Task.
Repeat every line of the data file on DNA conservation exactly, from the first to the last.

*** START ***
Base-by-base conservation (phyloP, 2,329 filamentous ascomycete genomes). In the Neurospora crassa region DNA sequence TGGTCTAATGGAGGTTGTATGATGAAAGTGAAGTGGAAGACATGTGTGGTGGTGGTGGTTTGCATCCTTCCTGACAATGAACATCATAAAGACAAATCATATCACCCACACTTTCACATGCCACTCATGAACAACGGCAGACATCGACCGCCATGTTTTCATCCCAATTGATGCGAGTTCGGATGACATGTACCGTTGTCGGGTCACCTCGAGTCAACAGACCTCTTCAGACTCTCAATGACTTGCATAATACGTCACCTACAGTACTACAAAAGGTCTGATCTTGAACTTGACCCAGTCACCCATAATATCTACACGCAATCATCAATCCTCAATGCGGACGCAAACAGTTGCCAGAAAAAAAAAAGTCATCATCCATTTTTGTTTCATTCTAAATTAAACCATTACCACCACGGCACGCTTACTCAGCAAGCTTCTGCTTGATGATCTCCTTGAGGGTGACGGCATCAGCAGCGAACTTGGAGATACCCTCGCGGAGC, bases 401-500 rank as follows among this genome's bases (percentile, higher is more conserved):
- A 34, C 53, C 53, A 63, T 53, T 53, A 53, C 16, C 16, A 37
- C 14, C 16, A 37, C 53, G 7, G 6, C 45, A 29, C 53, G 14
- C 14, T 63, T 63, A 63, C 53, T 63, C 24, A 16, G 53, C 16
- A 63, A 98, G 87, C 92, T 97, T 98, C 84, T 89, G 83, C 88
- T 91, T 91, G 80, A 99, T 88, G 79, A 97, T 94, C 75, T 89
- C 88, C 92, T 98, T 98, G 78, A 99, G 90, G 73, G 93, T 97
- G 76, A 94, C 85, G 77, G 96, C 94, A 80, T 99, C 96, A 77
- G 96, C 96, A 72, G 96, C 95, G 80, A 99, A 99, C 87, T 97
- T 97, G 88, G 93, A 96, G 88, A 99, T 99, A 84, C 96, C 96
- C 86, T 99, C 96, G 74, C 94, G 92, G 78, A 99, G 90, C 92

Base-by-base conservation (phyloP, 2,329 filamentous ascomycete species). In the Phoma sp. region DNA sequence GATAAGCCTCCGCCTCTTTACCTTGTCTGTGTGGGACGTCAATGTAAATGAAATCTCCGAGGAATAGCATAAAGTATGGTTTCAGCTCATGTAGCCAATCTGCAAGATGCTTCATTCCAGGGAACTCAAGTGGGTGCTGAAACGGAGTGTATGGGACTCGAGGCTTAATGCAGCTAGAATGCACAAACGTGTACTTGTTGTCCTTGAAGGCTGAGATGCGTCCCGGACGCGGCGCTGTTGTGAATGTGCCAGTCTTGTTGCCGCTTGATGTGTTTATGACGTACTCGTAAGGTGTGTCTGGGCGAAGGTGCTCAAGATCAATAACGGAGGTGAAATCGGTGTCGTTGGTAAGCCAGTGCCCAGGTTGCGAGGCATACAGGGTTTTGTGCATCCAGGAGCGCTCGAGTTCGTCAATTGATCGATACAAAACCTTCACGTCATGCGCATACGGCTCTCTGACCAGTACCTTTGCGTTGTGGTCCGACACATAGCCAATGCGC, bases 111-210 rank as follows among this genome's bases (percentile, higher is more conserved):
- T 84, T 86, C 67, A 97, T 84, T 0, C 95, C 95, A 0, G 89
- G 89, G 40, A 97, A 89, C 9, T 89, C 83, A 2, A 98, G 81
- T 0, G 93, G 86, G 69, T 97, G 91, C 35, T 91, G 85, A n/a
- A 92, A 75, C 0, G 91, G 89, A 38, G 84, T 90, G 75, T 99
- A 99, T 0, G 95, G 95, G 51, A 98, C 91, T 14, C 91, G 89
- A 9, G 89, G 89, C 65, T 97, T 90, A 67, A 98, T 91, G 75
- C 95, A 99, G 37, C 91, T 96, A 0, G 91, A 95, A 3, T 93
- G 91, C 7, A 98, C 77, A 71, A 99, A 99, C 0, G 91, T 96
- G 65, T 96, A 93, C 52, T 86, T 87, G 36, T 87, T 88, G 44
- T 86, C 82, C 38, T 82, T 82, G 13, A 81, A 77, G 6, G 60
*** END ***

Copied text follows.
Base-by-base conservation (phyloP, 2,329 filamentous ascomycete genomes). In the Neurospora crassa region DNA sequence TGGTCTAATGGAGGTTGTATGATGAAAGTGAAGTGGAAGACATGTGTGGTGGTGGTGGTTTGCATCCTTCCTGACAATGAACATCATAAAGACAAATCATATCACCCACACTTTCACATGCCACTCATGAACAACGGCAGACATCGACCGCCATGTTTTCATCCCAATTGATGCGAGTTCGGATGACATGTACCGTTGTCGGGTCACCTCGAGTCAACAGACCTCTTCAGACTCTCAATGACTTGCATAATACGTCACCTACAGTACTACAAAAGGTCTGATCTTGAACTTGACCCAGTCACCCATAATATCTACACGCAATCATCAATCCTCAATGCGGACGCAAACAGTTGCCAGAAAAAAAAAAGTCATCATCCATTTTTGTTTCATTCTAAATTAAACCATTACCACCACGGCACGCTTACTCAGCAAGCTTCTGCTTGATGATCTCCTTGAGGGTGACGGCATCAGCAGCGAACTTGGAGATACCCTCGCGGAGC, bases 401-500 rank as follows among this genome's bases (percentile, higher is more conserved):
- A 34, C 53, C 53, A 63, T 53, T 53, A 53, C 16, C 16, A 37
- C 14, C 16, A 37, C 53, G 7, G 6, C 45, A 29, C 53, G 14
- C 14, T 63, T 63, A 63, C 53, T 63, C 24, A 16, G 53, C 16
- A 63, A 98, G 87, C 92, T 97, T 98, C 84, T 89, G 83, C 88
- T 91, T 91, G 80, A 99, T 88, G 79, A 97, T 94, C 75, T 89
- C 88, C 92, T 98, T 98, G 78, A 99, G 90, G 73, G 93, T 97
- G 76, A 94, C 85, G 77, G 96, C 94, A 80, T 99, C 96, A 77
- G 96, C 96, A 72, G 96, C 95, G 80, A 99, A 99, C 87, T 97
- T 97, G 88, G 93, A 96, G 88, A 99, T 99, A 84, C 96, C 96
- C 86, T 99, C 96, G 74, C 94, G 92, G 78, A 99, G 90, C 92

Base-by-base conservation (phyloP, 2,329 filamentous ascomycete species). In the Phoma sp. region DNA sequence GATAAGCCTCCGCCTCTTTACCTTGTCTGTGTGGGACGTCAATGTAAATGAAATCTCCGAGGAATAGCATAAAGTATGGTTTCAGCTCATGTAGCCAATCTGCAAGATGCTTCATTCCAGGGAACTCAAGTGGGTGCTGAAACGGAGTGTATGGGACTCGAGGCTTAATGCAGCTAGAATGCACAAACGTGTACTTGTTGTCCTTGAAGGCTGAGATGCGTCCCGGACGCGGCGCTGTTGTGAATGTGCCAGTCTTGTTGCCGCTTGATGTGTTTATGACGTACTCGTAAGGTGTGTCTGGGCGAAGGTGCTCAAGATCAATAACGGAGGTGAAATCGGTGTCGTTGGTAAGCCAGTGCCCAGGTTGCGAGGCATACAGGGTTTTGTGCATCCAGGAGCGCTCGAGTTCGTCAATTGATCGATACAAAACCTTCACGTCATGCGCATACGGCTCTCTGACCAGTACCTTTGCGTTGTGGTCCGACACATAGCCAATGCGC, bases 111-210 rank as follows among this genome's bases (percentile, higher is more conserved):
- T 84, T 86, C 67, A 97, T 84, T 0, C 95, C 95, A 0, G 89
- G 89, G 40, A 97, A 89, C 9, T 89, C 83, A 2, A 98, G 81
- T 0, G 93, G 86, G 69, T 97, G 91, C 35, T 91, G 85, A n/a
- A 92, A 75, C 0, G 91, G 89, A 38, G 84, T 90, G 75, T 99
- A 99, T 0, G 95, G 95, G 51, A 98, C 91, T 14, C 91, G 89
- A 9, G 89, G 89, C 65, T 97, T 90, A 67, A 98, T 91, G 75
- C 95, A 99, G 37, C 91, T 96, A 0, G 91, A 95, A 3, T 93
- G 91, C 7, A 98, C 77, A 71, A 99, A 99, C 0, G 91, T 96
- G 65, T 96, A 93, C 52, T 86, T 87, G 36, T 87, T 88, G 44
- T 86, C 82, C 38, T 82, T 82, G 13, A 81, A 77, G 6, G 60